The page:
May 8, 2006
In the world of television, the people are represented by two separate yet equally important groups: the writers and producers of hour-long crime dramas, and the viewers, who watch said dramas. These are their stories.Be Careful Out There
COPS... IN... SPACE!
A Modest Proposal
Dear TV Network Executives,
I come to you today, not to bury the cop show but to praise it. And by praising it, revitalize it. I realize that with cop shows of all sorts scattering the airwaves, the genre can't be called dead so much as... compromised. Frankly, it's now spread so thoroughly, so thickly across our dials, that I fear the only way to truly save it from itself, to breath new life into this sagging, overplugged genre is to take a step back, knocking over walls of the box as we go, and start from scratch.
And that, ladies and gentleman, is where I come in. Because, you see, I have for you a plan. CSI has had its 7 year run of dominance. Law and Order has trounced the competition (except for Trial by Jury, but we just won't talk about that). We've got NCIS and NUMB3RS threading the themes through academia, the FBI and the military. But frankly, the genre needs to look beyond its current boundaries and borders. It's time for the procedural to take a new leap forward, to- if you will — boldly go where no cop has gone before.
That's right. To space.
The cop show unveils what we most fear in our society, while science fiction showcases that which exists at the periphery of our hopes and dreams. There's a reason why people flocked to LOST in all it's desperate escapist glory, why Desperate Housewives flourished, and why Battlestar Galactica is on everyone's lips. These are serial stories about people caught up in something bigger than themselves. The current failing of the cop show is that it is about people mired in a morass of their own making. And we can look at the news these days for that. There are only so many molestations, twisted murders, absurdist deaths we can watch before we become numb to the plights and pains of victims and investigators alike.
So why not take the mystery, the crime, the morality tales and put them somewhere that also asks us to let go of our perceptions, unleash our conventions?
Why not take these things to space?
|We could do it cheap. We could do it in... Canada! (And then, eventually, when the show was making money and the actors were homesick, we could move it to LA, rustle up some cattle and some palm trees and a desert planet or two).|
Add in a station full of cops — ex-military, starry eyed rookies, people from all over with sketchy pasts and dashing ideals and cynical smiles and possibly green hair and tentacles — trying to keep some sort of order with a lot of rain and fog and some funky coloring. A smallish station, I think, an uneasy truce of people who recognize that someone has to be doling out order, but whether the order is internal or external is always up for grabs. Drama manna I tell you!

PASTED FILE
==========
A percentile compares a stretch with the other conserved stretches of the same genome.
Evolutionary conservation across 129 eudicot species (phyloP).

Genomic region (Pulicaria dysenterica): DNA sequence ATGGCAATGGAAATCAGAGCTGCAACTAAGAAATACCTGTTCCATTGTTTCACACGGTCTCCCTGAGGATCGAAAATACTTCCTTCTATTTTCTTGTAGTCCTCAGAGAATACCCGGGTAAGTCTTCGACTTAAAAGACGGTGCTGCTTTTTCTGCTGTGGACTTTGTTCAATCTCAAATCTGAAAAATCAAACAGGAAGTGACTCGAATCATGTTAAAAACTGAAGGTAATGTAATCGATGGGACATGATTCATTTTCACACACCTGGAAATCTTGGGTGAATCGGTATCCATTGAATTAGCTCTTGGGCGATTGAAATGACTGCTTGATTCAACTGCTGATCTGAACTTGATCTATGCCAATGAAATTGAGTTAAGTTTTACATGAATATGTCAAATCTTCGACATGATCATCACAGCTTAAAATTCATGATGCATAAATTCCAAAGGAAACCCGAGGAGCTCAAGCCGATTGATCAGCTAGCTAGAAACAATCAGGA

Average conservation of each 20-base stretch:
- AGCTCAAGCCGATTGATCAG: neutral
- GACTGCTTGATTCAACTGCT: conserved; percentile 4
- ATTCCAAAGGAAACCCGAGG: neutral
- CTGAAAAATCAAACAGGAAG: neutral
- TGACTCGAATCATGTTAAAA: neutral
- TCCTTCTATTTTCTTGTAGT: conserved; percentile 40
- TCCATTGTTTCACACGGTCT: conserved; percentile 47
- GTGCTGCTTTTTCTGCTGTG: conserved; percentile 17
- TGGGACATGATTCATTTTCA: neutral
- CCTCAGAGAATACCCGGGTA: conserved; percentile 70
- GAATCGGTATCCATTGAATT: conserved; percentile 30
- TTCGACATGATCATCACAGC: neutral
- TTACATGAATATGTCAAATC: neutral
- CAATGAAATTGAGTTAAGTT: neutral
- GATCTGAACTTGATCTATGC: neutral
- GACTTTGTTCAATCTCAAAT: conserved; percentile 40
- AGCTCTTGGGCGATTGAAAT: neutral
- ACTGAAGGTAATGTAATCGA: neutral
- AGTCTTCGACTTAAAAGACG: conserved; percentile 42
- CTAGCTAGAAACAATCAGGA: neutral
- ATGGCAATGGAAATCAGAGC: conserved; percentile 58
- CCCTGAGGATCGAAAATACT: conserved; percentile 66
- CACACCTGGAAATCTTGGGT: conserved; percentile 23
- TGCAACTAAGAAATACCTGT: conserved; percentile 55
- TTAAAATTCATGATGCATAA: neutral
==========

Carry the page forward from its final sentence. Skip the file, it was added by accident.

|The cop show is organically about place. Crimes are specific to their location, criminals a product of them and cops a reaction to those crimes. Space is the ultimate location. It's the next frontier.|
And how better to investigate those questions than by following cops while they navigate explicit cultures and cultural wars? Our cultural assumptions say cops our on the side of justice. So we define justice, we define right and wrong in this new society, and then we see where the cracks are, where our mores fall, where are ideals split. Science fiction lets us play those riffs, lets us shape imagery into iconography, twist nuance from a lumpy forehead and a crash course in anthropology. We know the guy next door could be a serial killer, now lets meet the alien from the next sector who's running guns for a revolution. What side of the revolution will our cops be on?
Now, keep in mind, this idea is not simply offered as a way to bring together my favorite genres into one tasty TV sensation. As an added bonus, if you follow this plan, you can snag a variety of soon to be unemployed actors to take the journey with you. (Victor Garber as the hard nosed veteran. In space? How can that be bad? Adam Baldwin's already been to space. And we liked him there!! He can still be the muscle. Stargate: SG-1 has to end sometime, which means that... oh shit, the moratorium isn't over. Well, go back a few months, read my columns. I have guest star delusions of grandeur. And they all involve leather!!)
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